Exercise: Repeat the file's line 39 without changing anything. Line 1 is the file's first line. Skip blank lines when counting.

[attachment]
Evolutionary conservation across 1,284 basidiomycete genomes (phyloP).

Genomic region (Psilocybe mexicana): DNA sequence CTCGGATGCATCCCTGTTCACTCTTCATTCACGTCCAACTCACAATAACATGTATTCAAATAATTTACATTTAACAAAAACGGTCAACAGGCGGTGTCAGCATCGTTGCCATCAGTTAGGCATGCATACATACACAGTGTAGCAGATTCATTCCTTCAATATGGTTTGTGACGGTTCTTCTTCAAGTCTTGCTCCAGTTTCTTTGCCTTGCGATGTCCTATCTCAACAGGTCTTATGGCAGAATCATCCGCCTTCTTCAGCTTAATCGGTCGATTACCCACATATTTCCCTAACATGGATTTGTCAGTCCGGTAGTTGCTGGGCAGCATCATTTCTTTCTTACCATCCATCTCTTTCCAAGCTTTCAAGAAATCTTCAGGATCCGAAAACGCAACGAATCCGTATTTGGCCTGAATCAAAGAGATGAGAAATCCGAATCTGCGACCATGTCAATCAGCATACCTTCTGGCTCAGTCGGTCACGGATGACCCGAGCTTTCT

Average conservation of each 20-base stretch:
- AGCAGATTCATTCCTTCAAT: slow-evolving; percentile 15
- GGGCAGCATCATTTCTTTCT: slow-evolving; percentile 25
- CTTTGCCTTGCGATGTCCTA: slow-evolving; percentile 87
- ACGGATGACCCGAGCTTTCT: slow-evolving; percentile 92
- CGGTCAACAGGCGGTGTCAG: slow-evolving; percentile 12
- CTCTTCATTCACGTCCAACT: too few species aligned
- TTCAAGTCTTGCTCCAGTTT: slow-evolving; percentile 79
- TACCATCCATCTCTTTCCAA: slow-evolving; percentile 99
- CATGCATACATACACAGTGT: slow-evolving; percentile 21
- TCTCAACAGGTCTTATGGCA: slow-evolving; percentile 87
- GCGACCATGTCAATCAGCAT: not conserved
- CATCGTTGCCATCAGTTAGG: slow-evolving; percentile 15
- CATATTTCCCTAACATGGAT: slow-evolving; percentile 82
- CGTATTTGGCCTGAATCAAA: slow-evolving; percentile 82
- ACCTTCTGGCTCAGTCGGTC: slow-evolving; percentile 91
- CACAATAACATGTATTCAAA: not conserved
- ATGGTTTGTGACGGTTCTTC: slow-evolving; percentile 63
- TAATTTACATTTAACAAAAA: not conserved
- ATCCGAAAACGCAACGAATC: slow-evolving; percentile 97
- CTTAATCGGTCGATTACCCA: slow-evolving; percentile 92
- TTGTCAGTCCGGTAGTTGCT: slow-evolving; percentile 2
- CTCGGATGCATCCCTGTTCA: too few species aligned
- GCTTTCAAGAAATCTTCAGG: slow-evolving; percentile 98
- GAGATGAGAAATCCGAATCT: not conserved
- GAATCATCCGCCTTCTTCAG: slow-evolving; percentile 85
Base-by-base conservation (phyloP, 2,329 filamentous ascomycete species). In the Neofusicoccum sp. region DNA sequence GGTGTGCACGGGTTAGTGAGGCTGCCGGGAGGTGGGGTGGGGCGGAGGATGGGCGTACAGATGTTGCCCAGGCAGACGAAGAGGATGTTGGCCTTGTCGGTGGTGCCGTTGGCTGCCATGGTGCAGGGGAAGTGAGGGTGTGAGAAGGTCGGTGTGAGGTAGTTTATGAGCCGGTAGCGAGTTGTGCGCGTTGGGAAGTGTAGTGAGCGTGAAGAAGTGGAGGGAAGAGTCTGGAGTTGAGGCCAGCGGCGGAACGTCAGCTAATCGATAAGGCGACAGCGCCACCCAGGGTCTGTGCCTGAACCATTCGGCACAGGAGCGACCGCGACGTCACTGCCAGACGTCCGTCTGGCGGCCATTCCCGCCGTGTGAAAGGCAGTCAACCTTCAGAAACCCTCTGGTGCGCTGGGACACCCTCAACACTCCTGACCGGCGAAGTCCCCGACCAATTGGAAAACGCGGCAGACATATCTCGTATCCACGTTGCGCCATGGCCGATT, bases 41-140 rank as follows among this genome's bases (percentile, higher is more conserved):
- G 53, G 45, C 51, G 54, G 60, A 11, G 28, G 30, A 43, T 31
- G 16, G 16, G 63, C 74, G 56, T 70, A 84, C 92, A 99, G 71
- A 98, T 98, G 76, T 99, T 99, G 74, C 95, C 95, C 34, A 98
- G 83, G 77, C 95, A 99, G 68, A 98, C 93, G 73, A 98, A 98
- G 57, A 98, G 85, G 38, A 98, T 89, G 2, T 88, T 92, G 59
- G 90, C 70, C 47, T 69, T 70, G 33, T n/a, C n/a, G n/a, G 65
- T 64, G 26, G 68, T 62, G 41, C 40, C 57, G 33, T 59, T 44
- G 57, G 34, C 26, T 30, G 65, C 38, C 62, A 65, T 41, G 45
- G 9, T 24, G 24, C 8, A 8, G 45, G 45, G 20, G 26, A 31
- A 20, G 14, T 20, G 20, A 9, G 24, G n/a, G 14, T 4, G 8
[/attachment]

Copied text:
- A 20, G 14, T 20, G 20, A 9, G 24, G n/a, G 14, T 4, G 8